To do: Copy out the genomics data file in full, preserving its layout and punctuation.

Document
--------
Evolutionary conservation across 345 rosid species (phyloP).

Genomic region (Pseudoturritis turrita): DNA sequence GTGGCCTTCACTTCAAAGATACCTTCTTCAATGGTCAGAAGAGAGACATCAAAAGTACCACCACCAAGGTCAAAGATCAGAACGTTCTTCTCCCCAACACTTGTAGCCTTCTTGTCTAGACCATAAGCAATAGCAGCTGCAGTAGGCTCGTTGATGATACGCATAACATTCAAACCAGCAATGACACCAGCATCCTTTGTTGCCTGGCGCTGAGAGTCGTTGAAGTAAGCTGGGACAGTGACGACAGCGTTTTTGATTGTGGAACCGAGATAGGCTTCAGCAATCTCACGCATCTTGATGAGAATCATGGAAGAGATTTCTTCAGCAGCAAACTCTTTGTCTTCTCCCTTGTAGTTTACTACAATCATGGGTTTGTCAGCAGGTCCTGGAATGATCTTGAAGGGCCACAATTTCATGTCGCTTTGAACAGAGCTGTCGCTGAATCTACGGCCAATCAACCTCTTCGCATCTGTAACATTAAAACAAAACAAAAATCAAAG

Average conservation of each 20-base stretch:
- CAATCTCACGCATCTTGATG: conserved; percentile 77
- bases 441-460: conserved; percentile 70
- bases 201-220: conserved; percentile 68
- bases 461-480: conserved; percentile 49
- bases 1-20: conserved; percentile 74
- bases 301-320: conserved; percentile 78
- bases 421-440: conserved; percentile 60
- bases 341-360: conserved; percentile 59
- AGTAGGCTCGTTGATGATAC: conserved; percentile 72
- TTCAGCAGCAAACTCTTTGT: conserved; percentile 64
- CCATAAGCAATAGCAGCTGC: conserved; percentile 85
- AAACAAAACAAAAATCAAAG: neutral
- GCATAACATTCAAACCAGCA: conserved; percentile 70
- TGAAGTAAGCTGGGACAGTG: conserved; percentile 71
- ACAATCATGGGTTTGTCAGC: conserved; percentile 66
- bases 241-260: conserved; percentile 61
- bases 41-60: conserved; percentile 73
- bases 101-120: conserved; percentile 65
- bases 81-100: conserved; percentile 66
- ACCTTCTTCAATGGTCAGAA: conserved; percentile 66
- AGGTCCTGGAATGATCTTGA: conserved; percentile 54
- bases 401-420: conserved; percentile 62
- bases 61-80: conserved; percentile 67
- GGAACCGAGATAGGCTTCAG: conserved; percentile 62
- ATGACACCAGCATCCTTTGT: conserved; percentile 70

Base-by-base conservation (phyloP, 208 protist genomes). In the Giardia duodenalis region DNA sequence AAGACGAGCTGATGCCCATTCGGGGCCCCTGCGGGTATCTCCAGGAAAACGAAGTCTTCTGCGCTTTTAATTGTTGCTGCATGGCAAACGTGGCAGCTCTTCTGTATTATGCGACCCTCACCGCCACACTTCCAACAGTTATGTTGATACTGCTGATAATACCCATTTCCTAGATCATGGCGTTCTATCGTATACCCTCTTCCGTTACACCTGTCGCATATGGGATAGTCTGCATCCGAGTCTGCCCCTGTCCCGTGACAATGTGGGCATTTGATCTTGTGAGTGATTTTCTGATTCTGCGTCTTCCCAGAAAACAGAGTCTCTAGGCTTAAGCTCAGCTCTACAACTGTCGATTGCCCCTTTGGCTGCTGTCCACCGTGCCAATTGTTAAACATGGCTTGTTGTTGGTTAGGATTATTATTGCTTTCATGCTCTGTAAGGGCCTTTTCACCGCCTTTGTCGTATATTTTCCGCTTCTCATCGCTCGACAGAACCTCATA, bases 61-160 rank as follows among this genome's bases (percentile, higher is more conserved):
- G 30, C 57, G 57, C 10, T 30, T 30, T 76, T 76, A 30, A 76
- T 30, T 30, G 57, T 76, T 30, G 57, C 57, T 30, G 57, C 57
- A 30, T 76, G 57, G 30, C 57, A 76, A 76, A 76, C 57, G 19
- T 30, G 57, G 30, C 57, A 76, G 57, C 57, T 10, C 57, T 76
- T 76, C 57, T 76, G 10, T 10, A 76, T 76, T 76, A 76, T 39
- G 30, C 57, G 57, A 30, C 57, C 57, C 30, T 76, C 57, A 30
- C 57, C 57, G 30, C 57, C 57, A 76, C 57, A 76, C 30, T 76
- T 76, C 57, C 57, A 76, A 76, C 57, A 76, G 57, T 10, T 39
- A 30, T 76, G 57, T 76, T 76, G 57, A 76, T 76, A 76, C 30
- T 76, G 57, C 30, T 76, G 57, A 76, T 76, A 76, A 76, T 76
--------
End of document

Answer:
Evolutionary conservation across 345 rosid species (phyloP).

Genomic region (Pseudoturritis turrita): DNA sequence GTGGCCTTCACTTCAAAGATACCTTCTTCAATGGTCAGAAGAGAGACATCAAAAGTACCACCACCAAGGTCAAAGATCAGAACGTTCTTCTCCCCAACACTTGTAGCCTTCTTGTCTAGACCATAAGCAATAGCAGCTGCAGTAGGCTCGTTGATGATACGCATAACATTCAAACCAGCAATGACACCAGCATCCTTTGTTGCCTGGCGCTGAGAGTCGTTGAAGTAAGCTGGGACAGTGACGACAGCGTTTTTGATTGTGGAACCGAGATAGGCTTCAGCAATCTCACGCATCTTGATGAGAATCATGGAAGAGATTTCTTCAGCAGCAAACTCTTTGTCTTCTCCCTTGTAGTTTACTACAATCATGGGTTTGTCAGCAGGTCCTGGAATGATCTTGAAGGGCCACAATTTCATGTCGCTTTGAACAGAGCTGTCGCTGAATCTACGGCCAATCAACCTCTTCGCATCTGTAACATTAAAACAAAACAAAAATCAAAG

Average conservation of each 20-base stretch:
- CAATCTCACGCATCTTGATG: conserved; percentile 77
- bases 441-460: conserved; percentile 70
- bases 201-220: conserved; percentile 68
- bases 461-480: conserved; percentile 49
- bases 1-20: conserved; percentile 74
- bases 301-320: conserved; percentile 78
- bases 421-440: conserved; percentile 60
- bases 341-360: conserved; percentile 59
- AGTAGGCTCGTTGATGATAC: conserved; percentile 72
- TTCAGCAGCAAACTCTTTGT: conserved; percentile 64
- CCATAAGCAATAGCAGCTGC: conserved; percentile 85
- AAACAAAACAAAAATCAAAG: neutral
- GCATAACATTCAAACCAGCA: conserved; percentile 70
- TGAAGTAAGCTGGGACAGTG: conserved; percentile 71
- ACAATCATGGGTTTGTCAGC: conserved; percentile 66
- bases 241-260: conserved; percentile 61
- bases 41-60: conserved; percentile 73
- bases 101-120: conserved; percentile 65
- bases 81-100: conserved; percentile 66
- ACCTTCTTCAATGGTCAGAA: conserved; percentile 66
- AGGTCCTGGAATGATCTTGA: conserved; percentile 54
- bases 401-420: conserved; percentile 62
- bases 61-80: conserved; percentile 67
- GGAACCGAGATAGGCTTCAG: conserved; percentile 62
- ATGACACCAGCATCCTTTGT: conserved; percentile 70

Base-by-base conservation (phyloP, 208 protist genomes). In the Giardia duodenalis region DNA sequence AAGACGAGCTGATGCCCATTCGGGGCCCCTGCGGGTATCTCCAGGAAAACGAAGTCTTCTGCGCTTTTAATTGTTGCTGCATGGCAAACGTGGCAGCTCTTCTGTATTATGCGACCCTCACCGCCACACTTCCAACAGTTATGTTGATACTGCTGATAATACCCATTTCCTAGATCATGGCGTTCTATCGTATACCCTCTTCCGTTACACCTGTCGCATATGGGATAGTCTGCATCCGAGTCTGCCCCTGTCCCGTGACAATGTGGGCATTTGATCTTGTGAGTGATTTTCTGATTCTGCGTCTTCCCAGAAAACAGAGTCTCTAGGCTTAAGCTCAGCTCTACAACTGTCGATTGCCCCTTTGGCTGCTGTCCACCGTGCCAATTGTTAAACATGGCTTGTTGTTGGTTAGGATTATTATTGCTTTCATGCTCTGTAAGGGCCTTTTCACCGCCTTTGTCGTATATTTTCCGCTTCTCATCGCTCGACAGAACCTCATA, bases 61-160 rank as follows among this genome's bases (percentile, higher is more conserved):
- G 30, C 57, G 57, C 10, T 30, T 30, T 76, T 76, A 30, A 76
- T 30, T 30, G 57, T 76, T 30, G 57, C 57, T 30, G 57, C 57
- A 30, T 76, G 57, G 30, C 57, A 76, A 76, A 76, C 57, G 19
- T 30, G 57, G 30, C 57, A 76, G 57, C 57, T 10, C 57, T 76
- T 76, C 57, T 76, G 10, T 10, A 76, T 76, T 76, A 76, T 39
- G 30, C 57, G 57, A 30, C 57, C 57, C 30, T 76, C 57, A 30
- C 57, C 57, G 30, C 57, C 57, A 76, C 57, A 76, C 30, T 76
- T 76, C 57, C 57, A 76, A 76, C 57, A 76, G 57, T 10, T 39
- A 30, T 76, G 57, T 76, T 76, G 57, A 76, T 76, A 76, C 30
- T 76, G 57, C 30, T 76, G 57, A 76, T 76, A 76, A 76, T 76